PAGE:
State of the Globe: Aerosol Boxes in Intensive Care - A Boon or a Myth : Journal of Global Infectious Diseases

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Editorial Commentary

State of the Globe: Aerosol Boxes in Intensive Care - A Boon or a Myth

Syal, Kartik; Chandel, Ankita

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Journal of Global Infectious Diseases 15(1):p 1-2, Jan–Mar 2023. | DOI: 10.4103/jgid.jgid_32_23
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The COVID-19 pandemic, originating from Wuhan, China, is the third recorded outbreak of a coronavirus which shook humanity and rapidly became a global concern. There were more than 200 million confirmed cases and more than 4.6 million people lost their lives globally between December 2019 and September 2021.[1,2]

The very data suggests that this particular variant was not only highly contagious, spreading like wildfire but was also virulent enough to cause such a degree of catastrophe to the entire human race. The case fatality ratio varied as the disease progressed (being >20% at outset in Wuhan to almost <5% after a year in Wuhan, attributable to better understanding of the disease and improved care).[3] Furthermore, the overall case fatality ratio varied with different countries (ranging from 2% to 10%).[4] Thus, with such transmissibility and significantly high case fatality rate, the disease forced the authorities and the health-care systems all over the world to put forward plans to curb the spread and lessen the mortality in a hurry. Health-care workers were the frontline warriors and a WHO estimate showed that 80,000–180,000 health-care workers died because of the disease between January 2020 and May 2021.[5]

Thus, the major challenge of the control of the pandemic was to save the frontline warriors from the deadly virus and make them secure in trying to save the patients (“save the saviours”). The entire global response team started measures to prevent aerosol spread, especially in high aerosol-generating procedures such as intubation, oral suctioning, and mask ventilation. One such out-of-the-box innovation was an “aerosol box,” designed to allow intubation with minimum contamination of the atmosphere and health-care workers. This became an instant hit as intubation was supposed to be a high-risk, aerosol-generating procedure, and the use of an aerosol box seemed an “obvious” boon. However, since its inception and multicentric use many studies unexpectedly gave contrasting results, making this hack to be rather a bittersweet pill and showing its intended benefit to be a myth.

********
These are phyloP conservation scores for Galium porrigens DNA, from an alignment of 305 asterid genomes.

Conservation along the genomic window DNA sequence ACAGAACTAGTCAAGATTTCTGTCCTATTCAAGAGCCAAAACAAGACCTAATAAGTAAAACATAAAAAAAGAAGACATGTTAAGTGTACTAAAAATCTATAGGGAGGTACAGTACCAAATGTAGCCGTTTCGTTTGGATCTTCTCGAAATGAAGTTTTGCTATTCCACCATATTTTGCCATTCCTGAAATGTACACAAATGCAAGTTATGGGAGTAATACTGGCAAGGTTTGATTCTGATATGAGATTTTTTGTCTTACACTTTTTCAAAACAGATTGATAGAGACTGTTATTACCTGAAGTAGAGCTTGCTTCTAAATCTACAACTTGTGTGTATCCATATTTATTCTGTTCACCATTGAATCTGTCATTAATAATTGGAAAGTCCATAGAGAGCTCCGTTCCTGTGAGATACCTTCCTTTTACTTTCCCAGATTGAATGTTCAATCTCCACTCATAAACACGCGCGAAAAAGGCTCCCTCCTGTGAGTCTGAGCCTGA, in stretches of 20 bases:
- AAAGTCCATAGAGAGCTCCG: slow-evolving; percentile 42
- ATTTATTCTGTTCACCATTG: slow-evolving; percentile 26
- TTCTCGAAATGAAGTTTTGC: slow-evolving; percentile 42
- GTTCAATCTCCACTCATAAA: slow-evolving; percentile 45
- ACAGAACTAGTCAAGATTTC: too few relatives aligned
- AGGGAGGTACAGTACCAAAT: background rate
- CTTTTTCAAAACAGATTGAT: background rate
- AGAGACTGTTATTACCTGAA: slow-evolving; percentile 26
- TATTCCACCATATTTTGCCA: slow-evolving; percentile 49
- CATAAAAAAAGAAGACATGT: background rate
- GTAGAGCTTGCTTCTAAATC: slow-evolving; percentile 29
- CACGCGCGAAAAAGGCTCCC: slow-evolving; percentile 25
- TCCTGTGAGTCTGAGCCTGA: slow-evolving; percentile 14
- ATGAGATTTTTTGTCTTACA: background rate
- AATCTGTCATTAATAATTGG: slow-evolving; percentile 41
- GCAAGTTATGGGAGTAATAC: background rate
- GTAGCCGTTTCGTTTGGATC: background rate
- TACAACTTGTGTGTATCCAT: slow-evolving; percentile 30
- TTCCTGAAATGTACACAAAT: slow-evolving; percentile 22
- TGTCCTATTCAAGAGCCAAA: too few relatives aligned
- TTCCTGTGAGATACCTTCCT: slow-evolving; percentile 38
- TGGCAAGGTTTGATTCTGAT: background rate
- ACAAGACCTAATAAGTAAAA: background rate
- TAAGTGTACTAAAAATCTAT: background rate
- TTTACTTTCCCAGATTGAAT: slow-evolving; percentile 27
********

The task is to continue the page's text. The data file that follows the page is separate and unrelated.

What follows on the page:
The first documented aerosol box was designed by Dr. Lai Hsien-Yung, a Taiwanese Anesthesiologist in March 2020 and he unselfishly without patenting spread the design through Google.[6] This led to immediate acclaim and widespread use along with cloning and variations in design with extra holes for assistants, adding surgical gloves, or silicone coverings to occlude holes, etc.[6]

Rising COVID-19 cases, increasing hospitalizations, and intensive care unit admissions led to relative scarcity of health-care resources which was further aggravated by disease spread and ensuing morbidity and mortality among the medical fraternity. The advent of new, easily reproducible, “common sense” justifiable products was seen by one and all as a boon. In between the peak of the COVID disaster and the need of immediate control measures on May 1, 2020, the Food and Drug Administration (FDA) issued an Emergency Use Authorization for this new device – the aerosol box – and its derivatives (known as protective barrier enclosures), in the hope that these devices could provide “an extra layer of barrier protection in addition to personal protective equipment (PPE) when caring for or performing medical procedures on patients who are known or suspected to have COVID-19.”[7]

The subsequent studies though showed reduction in contamination of predoffing PPE but they failed to estimate postdoffing exposure. In a study by Azhar et al., it was shown that any advantage given by an aerosol box can be offset by proper doffing of PPE and they further found out that the use of these boxes significantly increased intubation times and reduced intensivist’s mobility and visibility. The latter two disadvantages have been repeatedly proved in different studies from various sources.[8]